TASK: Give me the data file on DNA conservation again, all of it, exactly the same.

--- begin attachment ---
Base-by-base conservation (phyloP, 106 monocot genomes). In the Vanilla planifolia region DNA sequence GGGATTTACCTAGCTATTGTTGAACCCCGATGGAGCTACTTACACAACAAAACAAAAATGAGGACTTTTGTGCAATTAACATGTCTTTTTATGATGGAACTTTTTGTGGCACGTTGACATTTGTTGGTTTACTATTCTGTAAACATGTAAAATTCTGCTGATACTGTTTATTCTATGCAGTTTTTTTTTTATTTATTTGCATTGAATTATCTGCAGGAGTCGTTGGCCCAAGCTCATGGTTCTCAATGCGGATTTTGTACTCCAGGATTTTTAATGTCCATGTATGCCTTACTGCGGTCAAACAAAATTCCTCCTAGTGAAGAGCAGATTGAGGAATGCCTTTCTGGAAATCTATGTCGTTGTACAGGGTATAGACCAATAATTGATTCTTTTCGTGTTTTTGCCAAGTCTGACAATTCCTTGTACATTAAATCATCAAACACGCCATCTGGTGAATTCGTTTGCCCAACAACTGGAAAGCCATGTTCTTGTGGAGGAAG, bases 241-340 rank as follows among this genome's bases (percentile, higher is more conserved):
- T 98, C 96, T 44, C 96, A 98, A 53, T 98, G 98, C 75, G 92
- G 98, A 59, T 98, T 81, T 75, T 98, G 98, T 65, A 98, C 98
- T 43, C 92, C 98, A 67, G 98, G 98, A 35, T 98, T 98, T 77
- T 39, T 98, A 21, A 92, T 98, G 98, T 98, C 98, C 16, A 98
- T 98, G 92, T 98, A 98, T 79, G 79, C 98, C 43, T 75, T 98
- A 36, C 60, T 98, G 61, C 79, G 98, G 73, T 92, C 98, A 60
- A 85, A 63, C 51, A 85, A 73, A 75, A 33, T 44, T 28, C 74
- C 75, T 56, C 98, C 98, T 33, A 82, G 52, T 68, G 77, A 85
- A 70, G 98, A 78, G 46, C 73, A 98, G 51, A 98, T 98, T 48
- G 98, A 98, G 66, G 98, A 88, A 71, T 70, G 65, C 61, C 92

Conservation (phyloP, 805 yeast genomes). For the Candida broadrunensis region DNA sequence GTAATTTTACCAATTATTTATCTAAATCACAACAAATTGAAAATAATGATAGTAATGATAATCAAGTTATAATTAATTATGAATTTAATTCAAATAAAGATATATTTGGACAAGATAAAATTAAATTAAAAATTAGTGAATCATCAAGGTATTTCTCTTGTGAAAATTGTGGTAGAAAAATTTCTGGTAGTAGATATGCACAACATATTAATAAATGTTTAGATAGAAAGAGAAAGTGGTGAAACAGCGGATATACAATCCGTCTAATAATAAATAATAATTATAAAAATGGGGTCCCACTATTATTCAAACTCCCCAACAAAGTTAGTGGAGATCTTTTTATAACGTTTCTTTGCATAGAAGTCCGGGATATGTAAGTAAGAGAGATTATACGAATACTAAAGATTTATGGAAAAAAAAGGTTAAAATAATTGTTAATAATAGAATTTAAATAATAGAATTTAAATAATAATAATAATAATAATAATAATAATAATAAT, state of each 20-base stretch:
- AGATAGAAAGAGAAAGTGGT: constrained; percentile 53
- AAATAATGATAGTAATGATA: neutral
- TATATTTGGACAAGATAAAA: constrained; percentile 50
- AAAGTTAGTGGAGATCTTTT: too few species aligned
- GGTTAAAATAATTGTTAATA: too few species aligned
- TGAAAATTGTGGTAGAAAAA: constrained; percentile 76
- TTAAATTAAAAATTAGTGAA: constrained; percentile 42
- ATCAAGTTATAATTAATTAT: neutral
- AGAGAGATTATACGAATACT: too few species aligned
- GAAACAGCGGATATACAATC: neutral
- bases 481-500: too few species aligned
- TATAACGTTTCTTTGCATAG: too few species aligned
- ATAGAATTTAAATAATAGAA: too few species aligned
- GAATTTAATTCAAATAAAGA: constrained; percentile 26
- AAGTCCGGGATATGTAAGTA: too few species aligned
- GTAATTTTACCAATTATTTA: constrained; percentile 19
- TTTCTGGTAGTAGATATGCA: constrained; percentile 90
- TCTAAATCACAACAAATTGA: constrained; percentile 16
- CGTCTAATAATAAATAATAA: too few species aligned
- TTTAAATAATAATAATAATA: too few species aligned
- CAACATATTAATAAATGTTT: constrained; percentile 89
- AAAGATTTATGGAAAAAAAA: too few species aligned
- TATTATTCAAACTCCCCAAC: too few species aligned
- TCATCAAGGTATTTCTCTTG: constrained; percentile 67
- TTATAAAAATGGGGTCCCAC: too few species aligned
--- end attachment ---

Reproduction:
Base-by-base conservation (phyloP, 106 monocot genomes). In the Vanilla planifolia region DNA sequence GGGATTTACCTAGCTATTGTTGAACCCCGATGGAGCTACTTACACAACAAAACAAAAATGAGGACTTTTGTGCAATTAACATGTCTTTTTATGATGGAACTTTTTGTGGCACGTTGACATTTGTTGGTTTACTATTCTGTAAACATGTAAAATTCTGCTGATACTGTTTATTCTATGCAGTTTTTTTTTTATTTATTTGCATTGAATTATCTGCAGGAGTCGTTGGCCCAAGCTCATGGTTCTCAATGCGGATTTTGTACTCCAGGATTTTTAATGTCCATGTATGCCTTACTGCGGTCAAACAAAATTCCTCCTAGTGAAGAGCAGATTGAGGAATGCCTTTCTGGAAATCTATGTCGTTGTACAGGGTATAGACCAATAATTGATTCTTTTCGTGTTTTTGCCAAGTCTGACAATTCCTTGTACATTAAATCATCAAACACGCCATCTGGTGAATTCGTTTGCCCAACAACTGGAAAGCCATGTTCTTGTGGAGGAAG, bases 241-340 rank as follows among this genome's bases (percentile, higher is more conserved):
- T 98, C 96, T 44, C 96, A 98, A 53, T 98, G 98, C 75, G 92
- G 98, A 59, T 98, T 81, T 75, T 98, G 98, T 65, A 98, C 98
- T 43, C 92, C 98, A 67, G 98, G 98, A 35, T 98, T 98, T 77
- T 39, T 98, A 21, A 92, T 98, G 98, T 98, C 98, C 16, A 98
- T 98, G 92, T 98, A 98, T 79, G 79, C 98, C 43, T 75, T 98
- A 36, C 60, T 98, G 61, C 79, G 98, G 73, T 92, C 98, A 60
- A 85, A 63, C 51, A 85, A 73, A 75, A 33, T 44, T 28, C 74
- C 75, T 56, C 98, C 98, T 33, A 82, G 52, T 68, G 77, A 85
- A 70, G 98, A 78, G 46, C 73, A 98, G 51, A 98, T 98, T 48
- G 98, A 98, G 66, G 98, A 88, A 71, T 70, G 65, C 61, C 92

Conservation (phyloP, 805 yeast genomes). For the Candida broadrunensis region DNA sequence GTAATTTTACCAATTATTTATCTAAATCACAACAAATTGAAAATAATGATAGTAATGATAATCAAGTTATAATTAATTATGAATTTAATTCAAATAAAGATATATTTGGACAAGATAAAATTAAATTAAAAATTAGTGAATCATCAAGGTATTTCTCTTGTGAAAATTGTGGTAGAAAAATTTCTGGTAGTAGATATGCACAACATATTAATAAATGTTTAGATAGAAAGAGAAAGTGGTGAAACAGCGGATATACAATCCGTCTAATAATAAATAATAATTATAAAAATGGGGTCCCACTATTATTCAAACTCCCCAACAAAGTTAGTGGAGATCTTTTTATAACGTTTCTTTGCATAGAAGTCCGGGATATGTAAGTAAGAGAGATTATACGAATACTAAAGATTTATGGAAAAAAAAGGTTAAAATAATTGTTAATAATAGAATTTAAATAATAGAATTTAAATAATAATAATAATAATAATAATAATAATAATAAT, state of each 20-base stretch:
- AGATAGAAAGAGAAAGTGGT: constrained; percentile 53
- AAATAATGATAGTAATGATA: neutral
- TATATTTGGACAAGATAAAA: constrained; percentile 50
- AAAGTTAGTGGAGATCTTTT: too few species aligned
- GGTTAAAATAATTGTTAATA: too few species aligned
- TGAAAATTGTGGTAGAAAAA: constrained; percentile 76
- TTAAATTAAAAATTAGTGAA: constrained; percentile 42
- ATCAAGTTATAATTAATTAT: neutral
- AGAGAGATTATACGAATACT: too few species aligned
- GAAACAGCGGATATACAATC: neutral
- bases 481-500: too few species aligned
- TATAACGTTTCTTTGCATAG: too few species aligned
- ATAGAATTTAAATAATAGAA: too few species aligned
- GAATTTAATTCAAATAAAGA: constrained; percentile 26
- AAGTCCGGGATATGTAAGTA: too few species aligned
- GTAATTTTACCAATTATTTA: constrained; percentile 19
- TTTCTGGTAGTAGATATGCA: constrained; percentile 90
- TCTAAATCACAACAAATTGA: constrained; percentile 16
- CGTCTAATAATAAATAATAA: too few species aligned
- TTTAAATAATAATAATAATA: too few species aligned
- CAACATATTAATAAATGTTT: constrained; percentile 89
- AAAGATTTATGGAAAAAAAA: too few species aligned
- TATTATTCAAACTCCCCAAC: too few species aligned
- TCATCAAGGTATTTCTCTTG: constrained; percentile 67
- TTATAAAAATGGGGTCCCAC: too few species aligned